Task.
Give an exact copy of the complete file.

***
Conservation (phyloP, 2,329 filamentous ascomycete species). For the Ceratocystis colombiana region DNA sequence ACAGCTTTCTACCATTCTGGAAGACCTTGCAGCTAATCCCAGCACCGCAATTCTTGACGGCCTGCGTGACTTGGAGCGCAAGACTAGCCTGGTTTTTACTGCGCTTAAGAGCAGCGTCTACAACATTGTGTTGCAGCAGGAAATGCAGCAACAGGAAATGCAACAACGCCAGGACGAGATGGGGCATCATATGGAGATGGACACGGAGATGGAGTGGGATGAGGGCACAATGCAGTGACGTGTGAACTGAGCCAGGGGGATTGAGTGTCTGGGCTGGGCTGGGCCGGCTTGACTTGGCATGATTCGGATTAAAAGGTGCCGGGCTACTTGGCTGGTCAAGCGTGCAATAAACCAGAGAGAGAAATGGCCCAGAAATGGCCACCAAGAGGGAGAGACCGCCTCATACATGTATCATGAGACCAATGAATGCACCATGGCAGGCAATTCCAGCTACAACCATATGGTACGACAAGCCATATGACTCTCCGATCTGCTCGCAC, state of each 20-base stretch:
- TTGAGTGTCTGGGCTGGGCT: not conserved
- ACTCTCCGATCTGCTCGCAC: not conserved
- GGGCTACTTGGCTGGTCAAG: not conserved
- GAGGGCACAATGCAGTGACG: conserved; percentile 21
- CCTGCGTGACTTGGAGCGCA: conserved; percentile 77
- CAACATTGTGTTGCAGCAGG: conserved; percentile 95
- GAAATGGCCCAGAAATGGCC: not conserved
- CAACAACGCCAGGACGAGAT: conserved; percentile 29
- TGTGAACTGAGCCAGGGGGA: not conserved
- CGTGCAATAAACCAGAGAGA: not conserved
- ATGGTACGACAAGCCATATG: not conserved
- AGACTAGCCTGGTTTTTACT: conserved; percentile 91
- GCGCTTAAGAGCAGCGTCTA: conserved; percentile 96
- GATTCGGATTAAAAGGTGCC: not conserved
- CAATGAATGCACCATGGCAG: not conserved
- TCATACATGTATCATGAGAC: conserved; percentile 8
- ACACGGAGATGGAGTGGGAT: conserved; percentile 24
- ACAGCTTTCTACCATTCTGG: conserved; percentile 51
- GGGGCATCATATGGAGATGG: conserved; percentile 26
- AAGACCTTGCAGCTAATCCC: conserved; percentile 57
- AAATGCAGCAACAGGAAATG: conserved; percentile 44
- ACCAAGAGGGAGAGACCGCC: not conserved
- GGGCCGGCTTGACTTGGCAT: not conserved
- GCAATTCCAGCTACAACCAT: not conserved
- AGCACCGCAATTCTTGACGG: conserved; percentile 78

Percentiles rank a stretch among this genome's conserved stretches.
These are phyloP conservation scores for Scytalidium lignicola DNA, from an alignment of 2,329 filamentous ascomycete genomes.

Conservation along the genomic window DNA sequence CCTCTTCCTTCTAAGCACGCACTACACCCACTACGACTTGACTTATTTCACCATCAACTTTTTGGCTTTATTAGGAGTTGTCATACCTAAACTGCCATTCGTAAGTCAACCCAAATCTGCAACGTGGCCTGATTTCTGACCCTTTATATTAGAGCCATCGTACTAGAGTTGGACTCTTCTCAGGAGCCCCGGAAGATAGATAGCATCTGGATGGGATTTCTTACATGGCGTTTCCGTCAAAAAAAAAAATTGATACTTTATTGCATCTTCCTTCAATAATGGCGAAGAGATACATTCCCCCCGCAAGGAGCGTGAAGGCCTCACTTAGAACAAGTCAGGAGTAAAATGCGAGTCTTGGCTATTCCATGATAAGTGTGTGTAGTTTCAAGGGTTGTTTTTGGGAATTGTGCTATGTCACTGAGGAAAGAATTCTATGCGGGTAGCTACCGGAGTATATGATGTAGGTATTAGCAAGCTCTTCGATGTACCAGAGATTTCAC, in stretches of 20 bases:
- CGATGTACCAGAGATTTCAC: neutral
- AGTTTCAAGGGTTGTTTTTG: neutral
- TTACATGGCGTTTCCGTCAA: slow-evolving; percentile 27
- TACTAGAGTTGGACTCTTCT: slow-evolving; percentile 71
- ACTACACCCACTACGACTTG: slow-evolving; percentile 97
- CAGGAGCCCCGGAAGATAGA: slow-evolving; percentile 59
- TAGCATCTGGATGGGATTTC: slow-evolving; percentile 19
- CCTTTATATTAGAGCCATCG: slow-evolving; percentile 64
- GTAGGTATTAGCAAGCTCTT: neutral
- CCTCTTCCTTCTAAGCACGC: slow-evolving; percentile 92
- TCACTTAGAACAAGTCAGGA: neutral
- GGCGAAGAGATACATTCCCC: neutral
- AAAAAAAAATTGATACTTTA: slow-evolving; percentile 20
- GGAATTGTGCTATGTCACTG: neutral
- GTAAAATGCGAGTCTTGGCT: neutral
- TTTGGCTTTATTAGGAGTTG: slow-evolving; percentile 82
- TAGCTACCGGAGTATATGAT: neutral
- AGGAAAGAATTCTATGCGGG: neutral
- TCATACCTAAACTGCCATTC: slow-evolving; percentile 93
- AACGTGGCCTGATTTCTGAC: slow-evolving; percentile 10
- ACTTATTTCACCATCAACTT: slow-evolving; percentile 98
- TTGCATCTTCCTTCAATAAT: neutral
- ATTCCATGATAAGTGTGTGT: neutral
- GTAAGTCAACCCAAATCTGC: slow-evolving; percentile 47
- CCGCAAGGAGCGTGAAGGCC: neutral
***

Conservation (phyloP, 2,329 filamentous ascomycete species). For the Ceratocystis colombiana region DNA sequence ACAGCTTTCTACCATTCTGGAAGACCTTGCAGCTAATCCCAGCACCGCAATTCTTGACGGCCTGCGTGACTTGGAGCGCAAGACTAGCCTGGTTTTTACTGCGCTTAAGAGCAGCGTCTACAACATTGTGTTGCAGCAGGAAATGCAGCAACAGGAAATGCAACAACGCCAGGACGAGATGGGGCATCATATGGAGATGGACACGGAGATGGAGTGGGATGAGGGCACAATGCAGTGACGTGTGAACTGAGCCAGGGGGATTGAGTGTCTGGGCTGGGCTGGGCCGGCTTGACTTGGCATGATTCGGATTAAAAGGTGCCGGGCTACTTGGCTGGTCAAGCGTGCAATAAACCAGAGAGAGAAATGGCCCAGAAATGGCCACCAAGAGGGAGAGACCGCCTCATACATGTATCATGAGACCAATGAATGCACCATGGCAGGCAATTCCAGCTACAACCATATGGTACGACAAGCCATATGACTCTCCGATCTGCTCGCAC, state of each 20-base stretch:
- TTGAGTGTCTGGGCTGGGCT: not conserved
- ACTCTCCGATCTGCTCGCAC: not conserved
- GGGCTACTTGGCTGGTCAAG: not conserved
- GAGGGCACAATGCAGTGACG: conserved; percentile 21
- CCTGCGTGACTTGGAGCGCA: conserved; percentile 77
- CAACATTGTGTTGCAGCAGG: conserved; percentile 95
- GAAATGGCCCAGAAATGGCC: not conserved
- CAACAACGCCAGGACGAGAT: conserved; percentile 29
- TGTGAACTGAGCCAGGGGGA: not conserved
- CGTGCAATAAACCAGAGAGA: not conserved
- ATGGTACGACAAGCCATATG: not conserved
- AGACTAGCCTGGTTTTTACT: conserved; percentile 91
- GCGCTTAAGAGCAGCGTCTA: conserved; percentile 96
- GATTCGGATTAAAAGGTGCC: not conserved
- CAATGAATGCACCATGGCAG: not conserved
- TCATACATGTATCATGAGAC: conserved; percentile 8
- ACACGGAGATGGAGTGGGAT: conserved; percentile 24
- ACAGCTTTCTACCATTCTGG: conserved; percentile 51
- GGGGCATCATATGGAGATGG: conserved; percentile 26
- AAGACCTTGCAGCTAATCCC: conserved; percentile 57
- AAATGCAGCAACAGGAAATG: conserved; percentile 44
- ACCAAGAGGGAGAGACCGCC: not conserved
- GGGCCGGCTTGACTTGGCAT: not conserved
- GCAATTCCAGCTACAACCAT: not conserved
- AGCACCGCAATTCTTGACGG: conserved; percentile 78

Percentiles rank a stretch among this genome's conserved stretches.
These are phyloP conservation scores for Scytalidium lignicola DNA, from an alignment of 2,329 filamentous ascomycete genomes.

Conservation along the genomic window DNA sequence CCTCTTCCTTCTAAGCACGCACTACACCCACTACGACTTGACTTATTTCACCATCAACTTTTTGGCTTTATTAGGAGTTGTCATACCTAAACTGCCATTCGTAAGTCAACCCAAATCTGCAACGTGGCCTGATTTCTGACCCTTTATATTAGAGCCATCGTACTAGAGTTGGACTCTTCTCAGGAGCCCCGGAAGATAGATAGCATCTGGATGGGATTTCTTACATGGCGTTTCCGTCAAAAAAAAAAATTGATACTTTATTGCATCTTCCTTCAATAATGGCGAAGAGATACATTCCCCCCGCAAGGAGCGTGAAGGCCTCACTTAGAACAAGTCAGGAGTAAAATGCGAGTCTTGGCTATTCCATGATAAGTGTGTGTAGTTTCAAGGGTTGTTTTTGGGAATTGTGCTATGTCACTGAGGAAAGAATTCTATGCGGGTAGCTACCGGAGTATATGATGTAGGTATTAGCAAGCTCTTCGATGTACCAGAGATTTCAC, in stretches of 20 bases:
- CGATGTACCAGAGATTTCAC: neutral
- AGTTTCAAGGGTTGTTTTTG: neutral
- TTACATGGCGTTTCCGTCAA: slow-evolving; percentile 27
- TACTAGAGTTGGACTCTTCT: slow-evolving; percentile 71
- ACTACACCCACTACGACTTG: slow-evolving; percentile 97
- CAGGAGCCCCGGAAGATAGA: slow-evolving; percentile 59
- TAGCATCTGGATGGGATTTC: slow-evolving; percentile 19
- CCTTTATATTAGAGCCATCG: slow-evolving; percentile 64
- GTAGGTATTAGCAAGCTCTT: neutral
- CCTCTTCCTTCTAAGCACGC: slow-evolving; percentile 92
- TCACTTAGAACAAGTCAGGA: neutral
- GGCGAAGAGATACATTCCCC: neutral
- AAAAAAAAATTGATACTTTA: slow-evolving; percentile 20
- GGAATTGTGCTATGTCACTG: neutral
- GTAAAATGCGAGTCTTGGCT: neutral
- TTTGGCTTTATTAGGAGTTG: slow-evolving; percentile 82
- TAGCTACCGGAGTATATGAT: neutral
- AGGAAAGAATTCTATGCGGG: neutral
- TCATACCTAAACTGCCATTC: slow-evolving; percentile 93
- AACGTGGCCTGATTTCTGAC: slow-evolving; percentile 10
- ACTTATTTCACCATCAACTT: slow-evolving; percentile 98
- TTGCATCTTCCTTCAATAAT: neutral
- ATTCCATGATAAGTGTGTGT: neutral
- GTAAGTCAACCCAAATCTGC: slow-evolving; percentile 47
- CCGCAAGGAGCGTGAAGGCC: neutral